The Internal Revenue Service (IRS) has set guidelines that outline when and how travel expenses can be deducted from your taxable income. These rules are based on four tests:

1. Overnight and Away from Tax Home: For an expense to qualify as a deductible, the travel must involve an overnight stay away from your primary place of residence or usual place of business. In other words, it should require sleep or rest.

2. Related to Your Current Business: The purpose behind the journey must directly relate to your current real estate business operations. This could include attending client meetings, property viewings, industry conferences, or any activity that serves a legitimate business objective.

3. Reasonable for Your Business and Industry: The IRS also considers whether the cost and itinerary make sense given what you do and what others in your field typically spend on similar trips. Extravagant expenses or those not considered standard within the real estate sector might not pass this test.

4. Occur for a Business Purpose: while you’re allowed some personal downtime during your trip (like sightseeing after hours), the principal provable reason needs to be focused on advancing your business interests.

The Realistic Travels of a Real Estate Agent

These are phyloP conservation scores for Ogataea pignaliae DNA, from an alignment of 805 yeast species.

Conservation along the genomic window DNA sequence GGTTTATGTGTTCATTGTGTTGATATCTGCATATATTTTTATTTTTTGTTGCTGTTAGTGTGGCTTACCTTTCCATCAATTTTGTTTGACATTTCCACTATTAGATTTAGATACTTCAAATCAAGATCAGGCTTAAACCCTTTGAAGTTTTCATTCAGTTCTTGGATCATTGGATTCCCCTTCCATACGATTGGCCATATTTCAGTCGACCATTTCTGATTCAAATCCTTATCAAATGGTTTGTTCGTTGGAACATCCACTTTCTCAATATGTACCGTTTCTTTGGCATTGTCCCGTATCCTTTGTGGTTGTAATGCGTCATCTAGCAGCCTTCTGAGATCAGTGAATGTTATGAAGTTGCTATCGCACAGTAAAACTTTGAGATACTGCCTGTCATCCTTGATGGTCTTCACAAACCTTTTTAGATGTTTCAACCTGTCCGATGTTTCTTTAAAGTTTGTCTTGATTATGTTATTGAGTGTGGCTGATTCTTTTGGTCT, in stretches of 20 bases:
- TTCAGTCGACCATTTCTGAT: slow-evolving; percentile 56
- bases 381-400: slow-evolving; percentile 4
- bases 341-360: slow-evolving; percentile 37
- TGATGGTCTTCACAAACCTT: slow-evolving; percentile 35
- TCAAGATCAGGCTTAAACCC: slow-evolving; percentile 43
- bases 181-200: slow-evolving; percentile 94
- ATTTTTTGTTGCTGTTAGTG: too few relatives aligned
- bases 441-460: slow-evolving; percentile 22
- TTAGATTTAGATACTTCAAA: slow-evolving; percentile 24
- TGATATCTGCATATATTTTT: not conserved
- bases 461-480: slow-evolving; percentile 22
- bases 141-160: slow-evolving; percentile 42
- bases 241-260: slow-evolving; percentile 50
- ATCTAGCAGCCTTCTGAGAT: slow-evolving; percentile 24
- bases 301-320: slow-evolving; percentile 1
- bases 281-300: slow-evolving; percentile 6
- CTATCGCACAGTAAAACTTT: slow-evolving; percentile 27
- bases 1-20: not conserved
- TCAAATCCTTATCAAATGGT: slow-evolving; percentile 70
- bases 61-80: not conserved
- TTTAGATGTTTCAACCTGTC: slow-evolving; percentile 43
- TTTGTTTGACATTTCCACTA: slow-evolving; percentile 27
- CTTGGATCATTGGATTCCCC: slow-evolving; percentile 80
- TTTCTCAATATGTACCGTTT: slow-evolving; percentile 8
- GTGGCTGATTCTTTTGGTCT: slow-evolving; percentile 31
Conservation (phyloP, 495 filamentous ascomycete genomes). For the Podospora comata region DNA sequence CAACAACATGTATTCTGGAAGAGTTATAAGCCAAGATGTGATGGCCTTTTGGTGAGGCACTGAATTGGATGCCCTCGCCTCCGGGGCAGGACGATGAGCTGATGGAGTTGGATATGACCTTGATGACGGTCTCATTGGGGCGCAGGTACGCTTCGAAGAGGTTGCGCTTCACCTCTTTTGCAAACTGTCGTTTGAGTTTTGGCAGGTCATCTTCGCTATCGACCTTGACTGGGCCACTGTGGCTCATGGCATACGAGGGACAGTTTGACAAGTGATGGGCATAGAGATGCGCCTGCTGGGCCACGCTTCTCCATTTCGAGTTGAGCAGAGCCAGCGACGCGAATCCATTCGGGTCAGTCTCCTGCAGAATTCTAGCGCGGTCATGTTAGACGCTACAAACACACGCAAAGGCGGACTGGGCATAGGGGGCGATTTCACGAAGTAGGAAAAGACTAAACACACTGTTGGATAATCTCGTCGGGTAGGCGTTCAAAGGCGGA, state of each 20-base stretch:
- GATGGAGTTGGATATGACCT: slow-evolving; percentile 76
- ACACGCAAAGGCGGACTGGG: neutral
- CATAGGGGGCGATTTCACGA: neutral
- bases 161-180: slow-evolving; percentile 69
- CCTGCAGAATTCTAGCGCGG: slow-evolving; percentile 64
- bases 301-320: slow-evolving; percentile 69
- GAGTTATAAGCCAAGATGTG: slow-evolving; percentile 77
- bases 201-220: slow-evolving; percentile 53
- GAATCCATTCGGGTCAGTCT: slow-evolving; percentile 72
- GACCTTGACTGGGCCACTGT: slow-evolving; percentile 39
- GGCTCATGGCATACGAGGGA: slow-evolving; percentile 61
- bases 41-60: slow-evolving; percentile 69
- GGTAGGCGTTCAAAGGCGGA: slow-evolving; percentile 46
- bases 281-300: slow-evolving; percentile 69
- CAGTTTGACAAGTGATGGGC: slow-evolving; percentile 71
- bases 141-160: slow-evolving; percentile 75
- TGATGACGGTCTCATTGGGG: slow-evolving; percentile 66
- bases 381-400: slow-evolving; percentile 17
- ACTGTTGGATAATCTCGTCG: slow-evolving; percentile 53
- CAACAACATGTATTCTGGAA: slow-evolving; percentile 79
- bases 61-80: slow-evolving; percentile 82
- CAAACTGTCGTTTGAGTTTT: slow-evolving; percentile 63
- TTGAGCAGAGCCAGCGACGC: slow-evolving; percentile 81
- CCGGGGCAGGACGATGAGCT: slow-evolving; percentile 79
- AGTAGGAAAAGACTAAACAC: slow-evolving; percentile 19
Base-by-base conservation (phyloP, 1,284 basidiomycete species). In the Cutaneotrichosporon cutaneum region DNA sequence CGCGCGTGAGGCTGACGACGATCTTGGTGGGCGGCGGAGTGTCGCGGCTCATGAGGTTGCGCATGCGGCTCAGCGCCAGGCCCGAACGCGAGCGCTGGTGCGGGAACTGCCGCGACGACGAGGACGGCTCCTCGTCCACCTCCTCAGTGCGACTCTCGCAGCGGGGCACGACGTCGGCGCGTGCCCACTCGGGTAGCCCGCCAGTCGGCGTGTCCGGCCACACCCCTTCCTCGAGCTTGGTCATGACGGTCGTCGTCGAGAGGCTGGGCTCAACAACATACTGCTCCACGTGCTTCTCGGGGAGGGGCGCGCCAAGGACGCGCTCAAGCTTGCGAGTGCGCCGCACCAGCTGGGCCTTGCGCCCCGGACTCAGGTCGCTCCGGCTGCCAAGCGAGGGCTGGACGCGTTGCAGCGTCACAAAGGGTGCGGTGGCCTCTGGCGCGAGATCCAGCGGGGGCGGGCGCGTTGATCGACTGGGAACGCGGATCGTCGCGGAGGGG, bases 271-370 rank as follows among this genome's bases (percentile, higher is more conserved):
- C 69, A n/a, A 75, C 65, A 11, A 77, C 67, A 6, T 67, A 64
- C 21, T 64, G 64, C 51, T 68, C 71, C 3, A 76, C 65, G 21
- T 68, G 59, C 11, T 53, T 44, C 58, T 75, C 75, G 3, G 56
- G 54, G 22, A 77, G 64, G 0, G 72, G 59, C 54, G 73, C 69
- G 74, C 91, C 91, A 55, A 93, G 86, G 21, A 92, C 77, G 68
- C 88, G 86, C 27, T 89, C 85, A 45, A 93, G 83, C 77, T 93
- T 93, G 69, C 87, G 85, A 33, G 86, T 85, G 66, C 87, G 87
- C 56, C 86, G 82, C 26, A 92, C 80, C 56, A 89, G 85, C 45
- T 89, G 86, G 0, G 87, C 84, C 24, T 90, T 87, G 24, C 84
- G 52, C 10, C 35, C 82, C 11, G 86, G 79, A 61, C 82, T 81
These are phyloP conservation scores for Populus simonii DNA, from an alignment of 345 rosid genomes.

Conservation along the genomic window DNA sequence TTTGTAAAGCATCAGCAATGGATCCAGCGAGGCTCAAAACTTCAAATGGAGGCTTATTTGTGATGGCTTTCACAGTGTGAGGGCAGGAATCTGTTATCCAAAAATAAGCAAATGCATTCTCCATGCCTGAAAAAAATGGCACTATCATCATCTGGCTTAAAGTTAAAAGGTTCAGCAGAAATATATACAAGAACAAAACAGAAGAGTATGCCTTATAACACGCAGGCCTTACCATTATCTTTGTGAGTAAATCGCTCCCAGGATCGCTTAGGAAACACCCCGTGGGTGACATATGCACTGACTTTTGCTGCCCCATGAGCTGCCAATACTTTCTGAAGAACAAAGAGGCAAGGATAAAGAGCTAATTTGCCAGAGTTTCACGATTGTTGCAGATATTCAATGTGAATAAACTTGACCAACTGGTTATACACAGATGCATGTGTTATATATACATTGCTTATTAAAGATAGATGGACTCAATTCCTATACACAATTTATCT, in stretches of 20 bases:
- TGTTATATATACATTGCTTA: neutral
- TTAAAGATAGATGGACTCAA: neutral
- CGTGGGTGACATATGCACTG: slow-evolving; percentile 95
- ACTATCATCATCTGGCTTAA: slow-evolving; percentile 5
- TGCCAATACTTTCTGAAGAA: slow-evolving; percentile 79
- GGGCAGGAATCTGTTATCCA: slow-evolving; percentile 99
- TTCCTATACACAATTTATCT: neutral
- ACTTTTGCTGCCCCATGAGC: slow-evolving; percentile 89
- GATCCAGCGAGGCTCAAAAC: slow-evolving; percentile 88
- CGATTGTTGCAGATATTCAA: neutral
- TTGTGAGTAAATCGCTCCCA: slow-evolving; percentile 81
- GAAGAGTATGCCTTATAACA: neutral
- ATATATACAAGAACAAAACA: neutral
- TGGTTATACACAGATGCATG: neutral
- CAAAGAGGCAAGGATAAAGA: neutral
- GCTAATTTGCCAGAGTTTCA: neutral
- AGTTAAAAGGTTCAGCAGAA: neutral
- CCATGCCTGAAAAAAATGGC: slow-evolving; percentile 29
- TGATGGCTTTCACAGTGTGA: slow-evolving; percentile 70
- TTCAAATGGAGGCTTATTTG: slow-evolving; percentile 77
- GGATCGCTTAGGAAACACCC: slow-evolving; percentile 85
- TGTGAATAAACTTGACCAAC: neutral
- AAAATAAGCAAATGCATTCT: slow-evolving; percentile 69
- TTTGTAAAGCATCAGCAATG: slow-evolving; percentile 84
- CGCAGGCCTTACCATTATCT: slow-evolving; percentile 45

While becoming a real estate agent may spell occupational landlock, there are a few windows for travel. But if you have your heart set on a plane, then consider pursuing a career in international real estate for opportunities for global travel and interaction.

Next Steps
If you’re interested in expanding your horizons as a real estate agent:

1. Research: Understand the portability laws of different states if you plan on working within the U.S.
2. Get Licensed: Consider obtaining an international property specialist certification if you’re interested in global operations.
3. Understand:
Familiarize yourself with IRS guidelines regarding deductible travel expenses related to business activities.

Have you had experiences traveling extensively for work? Or perhaps have dreams of taking your real estate career abroad? We’d love to hear about it! Share your thoughts and experiences in the comments below.